In the late 1970s, Congress put a lot of restrictions on the CIA. This was in response to the CIA doing things some members of Congress did not agree with. The CIA had come out of World War II (where it was the OSS) with a freewheeling attitude that the ends justified the means. That didn't work during the Cold War, where winning was not as important as how you went about it. Wartime ruthlessness was now discouraged (or, in the case of some laws and regulations issued in the late 1970s, made illegal.) So the CIA reacted by becoming risk-averse and willing to tell Congress and the president what they wanted to hear. Fewer people were sent into the field, where most of the embarrassing incidents occurred. Since the main adversary was the Soviet Union, spy satellites and electronic eavesdropping systems were adequate for keeping track of the vast military forces of the Soviet Union. Bribes to Soviet officials provided a nice espionage network inside the Soviet Union. Life was good. But that all changed when the Cold War ended. Now the enemy was in difficult to penetrate places like North Korea, Iran and Islamic countries in general. Speaking Russian and sitting in an officer looking at satellite photos no longer cut it.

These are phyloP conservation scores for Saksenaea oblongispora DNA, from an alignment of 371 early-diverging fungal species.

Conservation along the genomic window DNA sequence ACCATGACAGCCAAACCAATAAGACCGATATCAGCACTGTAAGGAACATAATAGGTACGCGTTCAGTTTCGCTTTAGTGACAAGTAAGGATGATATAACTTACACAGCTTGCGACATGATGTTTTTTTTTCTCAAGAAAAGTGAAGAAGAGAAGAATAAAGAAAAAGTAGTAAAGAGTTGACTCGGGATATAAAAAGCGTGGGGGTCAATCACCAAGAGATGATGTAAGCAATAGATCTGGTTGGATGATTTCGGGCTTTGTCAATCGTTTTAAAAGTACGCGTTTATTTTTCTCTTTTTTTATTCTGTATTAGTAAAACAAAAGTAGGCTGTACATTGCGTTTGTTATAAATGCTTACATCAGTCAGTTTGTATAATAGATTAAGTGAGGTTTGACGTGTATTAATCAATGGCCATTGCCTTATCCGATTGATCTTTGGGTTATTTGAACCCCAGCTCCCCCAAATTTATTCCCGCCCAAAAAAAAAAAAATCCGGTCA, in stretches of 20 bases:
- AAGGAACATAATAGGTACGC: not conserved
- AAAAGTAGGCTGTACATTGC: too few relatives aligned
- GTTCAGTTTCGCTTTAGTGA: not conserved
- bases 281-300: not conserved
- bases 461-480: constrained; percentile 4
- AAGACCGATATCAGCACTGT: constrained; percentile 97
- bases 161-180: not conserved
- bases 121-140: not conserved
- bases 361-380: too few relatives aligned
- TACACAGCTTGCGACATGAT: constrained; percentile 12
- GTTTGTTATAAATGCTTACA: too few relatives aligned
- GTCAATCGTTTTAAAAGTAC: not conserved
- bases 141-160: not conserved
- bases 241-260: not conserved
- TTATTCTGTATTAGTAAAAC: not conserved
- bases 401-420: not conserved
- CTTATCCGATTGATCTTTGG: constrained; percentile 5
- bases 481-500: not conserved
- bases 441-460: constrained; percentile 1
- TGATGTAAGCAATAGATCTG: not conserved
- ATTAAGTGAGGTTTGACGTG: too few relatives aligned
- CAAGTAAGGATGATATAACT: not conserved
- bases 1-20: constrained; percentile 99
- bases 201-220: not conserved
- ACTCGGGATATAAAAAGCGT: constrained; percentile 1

Announcing change is not the same as carrying it out. After a generation of avoiding risk, it's going to be difficult to make the switch without losing a lot of the current management. That's something to watch out for. There have been a lot of new hires in the last few years, and some increase in middle-management departures. But will the CIA be bold, and risk the wrath of a righteous Congress and media? That remains to be seen.
The CIA (Central Intelligence Agency) is getting religion, and shedding a lot of old Cold War habits. The official policy is now to get more people overseas, fewer people sitting in headquarters "supervising", more people who speak foreign languages, more people taking chances and more emphasis on accurately analyzing information, not just collecting huge piles of it.